Background During adolescence, microglia are actively involved in neocortical maturation while concomitantly undergoing profound phenotypic changes. As teenage years are also a time of experimentation with cannabis, we evaluated whether adolescence exposure to the drug’s psychotropic constituent, Δ⁹-tetrahydrocannabinol (THC), might persistently alter microglia function. Methods We administered THC (5 mg/kg, intraperitoneal) once daily to male and female mice from postnatal day (PND) 30 to PND44 and examined the transcriptome of purified microglia in adult animals (PND70 and PND120) under baseline conditions or following either of two interventions known to recruit microglia: lipopolysaccharide (LPS) injection and repeated social defeat (RSD). We used high-dimensional mass cytometry by time of flight to map brain immune cell populations after LPS challenge. Results Adolescence THC exposure produced in mice of both sexes a state of microglial dyshomeostasis which persisted until young adulthood (PND70) but receded with further aging (PND120). Key features of this state included broad alterations in genes involved in microglia homeostasis and innate immunity along with marked impairments in the responses to LPS and RSD-induced psychosocial stress. The endocannabinoid system was also dysfunctional. The effects of THC were prevented by coadministration of either a global CB1 receptor inverse agonist or a peripheral CB1 neutral antagonist and were not replicated when THC was administered in young adulthood (PND70-84). Conclusions Daily low-intensity CB1 receptor activation by THC during adolescence may disable critical functions served by microglia until young adulthood with potentially wide-ranging consequences for brain and mental health.
... Regional distribution of CB 2 R: CB 2 R was initially referred to as "peripheral cannabinoid receptors" due to their predominant expression in peripheral tissues including immune cells, spleen, tonsils, lymph nodes, liver, and the gastrointestinal tract (Galiègue et al., 1995;Onaivi et al., 1999) and the failure to detect CB 2 R in the CNS. However, more advanced techniques such as RNAscope ISH and fluorescence-activated cell sorting (FACS) followed by RT-PCR assays have unearthed CB 2 R expression in the CNS including the spinal cord (Nent, Nozaki, Schm€ ole, Otte, & Zimmer, 2019), brain stem (Van Sickle et al., 2005), hippocampus (Li & Kim, 2015), ventral tegmental area , and cerebellum (Gong et al., 2006). ...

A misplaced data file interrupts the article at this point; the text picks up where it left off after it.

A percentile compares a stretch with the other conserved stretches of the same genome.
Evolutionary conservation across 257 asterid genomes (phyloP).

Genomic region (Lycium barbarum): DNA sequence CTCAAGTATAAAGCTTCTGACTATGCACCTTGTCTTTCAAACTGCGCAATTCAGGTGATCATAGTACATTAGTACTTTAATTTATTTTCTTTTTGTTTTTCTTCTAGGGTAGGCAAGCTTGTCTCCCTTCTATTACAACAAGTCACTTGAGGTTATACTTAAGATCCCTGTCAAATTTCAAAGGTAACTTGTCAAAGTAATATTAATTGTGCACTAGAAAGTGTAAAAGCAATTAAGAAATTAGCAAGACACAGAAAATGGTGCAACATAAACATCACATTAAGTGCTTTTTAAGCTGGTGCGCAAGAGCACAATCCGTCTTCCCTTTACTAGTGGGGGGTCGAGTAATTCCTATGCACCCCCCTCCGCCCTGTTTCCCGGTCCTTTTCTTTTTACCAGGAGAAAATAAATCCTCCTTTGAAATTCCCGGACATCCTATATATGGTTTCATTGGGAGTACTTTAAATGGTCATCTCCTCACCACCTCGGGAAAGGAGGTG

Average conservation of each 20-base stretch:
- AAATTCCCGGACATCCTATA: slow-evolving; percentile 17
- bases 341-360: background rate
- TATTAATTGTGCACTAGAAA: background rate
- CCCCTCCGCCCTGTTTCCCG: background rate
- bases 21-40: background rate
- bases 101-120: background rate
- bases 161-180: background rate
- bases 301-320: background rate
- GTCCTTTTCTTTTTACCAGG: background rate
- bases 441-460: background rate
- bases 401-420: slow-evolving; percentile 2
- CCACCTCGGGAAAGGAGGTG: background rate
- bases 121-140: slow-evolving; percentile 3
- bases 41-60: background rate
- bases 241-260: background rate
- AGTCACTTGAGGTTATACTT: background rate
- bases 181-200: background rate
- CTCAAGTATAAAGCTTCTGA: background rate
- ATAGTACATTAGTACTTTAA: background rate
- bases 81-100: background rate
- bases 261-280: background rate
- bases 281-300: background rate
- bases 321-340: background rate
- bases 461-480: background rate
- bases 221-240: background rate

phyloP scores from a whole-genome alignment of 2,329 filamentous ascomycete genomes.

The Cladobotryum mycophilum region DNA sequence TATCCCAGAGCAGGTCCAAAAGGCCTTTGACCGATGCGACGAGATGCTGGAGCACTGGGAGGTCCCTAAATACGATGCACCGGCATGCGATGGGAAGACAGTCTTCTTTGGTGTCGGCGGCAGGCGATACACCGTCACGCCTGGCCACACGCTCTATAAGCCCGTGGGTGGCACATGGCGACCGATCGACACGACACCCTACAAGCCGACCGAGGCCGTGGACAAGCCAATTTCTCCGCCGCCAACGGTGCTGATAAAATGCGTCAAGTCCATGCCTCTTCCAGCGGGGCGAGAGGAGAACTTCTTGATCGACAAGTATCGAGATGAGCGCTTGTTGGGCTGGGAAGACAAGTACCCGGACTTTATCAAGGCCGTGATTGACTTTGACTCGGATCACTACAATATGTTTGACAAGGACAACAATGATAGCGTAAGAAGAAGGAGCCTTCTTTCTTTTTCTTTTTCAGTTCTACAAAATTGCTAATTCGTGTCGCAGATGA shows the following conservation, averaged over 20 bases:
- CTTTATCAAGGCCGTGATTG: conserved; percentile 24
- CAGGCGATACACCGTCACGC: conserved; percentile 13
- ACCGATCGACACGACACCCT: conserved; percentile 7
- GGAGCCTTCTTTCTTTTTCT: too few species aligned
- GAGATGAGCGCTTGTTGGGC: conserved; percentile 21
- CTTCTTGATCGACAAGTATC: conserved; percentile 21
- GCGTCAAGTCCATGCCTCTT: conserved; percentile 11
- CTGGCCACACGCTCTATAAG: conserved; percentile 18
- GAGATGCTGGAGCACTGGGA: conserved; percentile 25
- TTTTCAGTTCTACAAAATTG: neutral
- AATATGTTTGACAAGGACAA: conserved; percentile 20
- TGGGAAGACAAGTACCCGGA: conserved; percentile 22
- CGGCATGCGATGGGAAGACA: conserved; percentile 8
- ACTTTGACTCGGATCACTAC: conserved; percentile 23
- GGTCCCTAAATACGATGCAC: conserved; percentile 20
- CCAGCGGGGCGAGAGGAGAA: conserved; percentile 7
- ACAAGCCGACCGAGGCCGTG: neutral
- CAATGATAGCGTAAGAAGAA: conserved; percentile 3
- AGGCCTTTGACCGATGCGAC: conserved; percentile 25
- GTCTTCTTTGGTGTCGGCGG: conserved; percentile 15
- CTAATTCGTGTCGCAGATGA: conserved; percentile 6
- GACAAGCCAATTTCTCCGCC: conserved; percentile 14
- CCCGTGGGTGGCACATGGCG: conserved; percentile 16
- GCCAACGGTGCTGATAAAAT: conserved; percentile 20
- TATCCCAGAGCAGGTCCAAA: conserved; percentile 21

Cannabis legalization continues to progress in many US states and other countries. Δ⁹-tetrahydrocannabinol (Δ⁹-THC) is the major psychoactive constituent in cannabis underlying both its abuse potential and the majority of therapeutic applications. However, the neural mechanisms underlying cannabis action are not fully understood. In this chapter, we first review recent progress in cannabinoid receptor research, and then examine the acute CNS effects of Δ⁹-THC or other cannabinoids (WIN55212-2) with a focus on their receptor mechanisms. In experimental animals, Δ⁹-THC or WIN55212-2 produces classical pharmacological effects (analgesia, catalepsy, hypothermia, hypolocomotion), biphasic changes in affect (reward vs. aversion, anxiety vs. anxiety relief), and cognitive deficits (spatial learning and memory, short-term memory). Accumulating evidence indicates that activation of CB1Rs underlies the majority of Δ⁹-THC or WIN55121-2’s pharmacological and behavioral effects. Unexpectedly, glutamatergic CB1Rs preferentially underlie cannabis action relative to GABAergic CB1Rs. Functional roles for CB1Rs expressed on astrocytes and mitochondria have also been uncovered. In addition, Δ⁹-THC or WIN55212-2 is an agonist at CB2R, GPR55 and PPARγ receptors and recent studies implicate these receptors in a number of their CNS effects. Other receptors (such as serotonin, opioid, and adenosine receptors) also modulate Δ⁹-THC's actions and their contributions are detailed. This chapter describes the neural mechanisms underlying cannabis action, which may lead to new discoveries in cannabis-based medication development for the treatment of cannabis use disorder and other human diseases.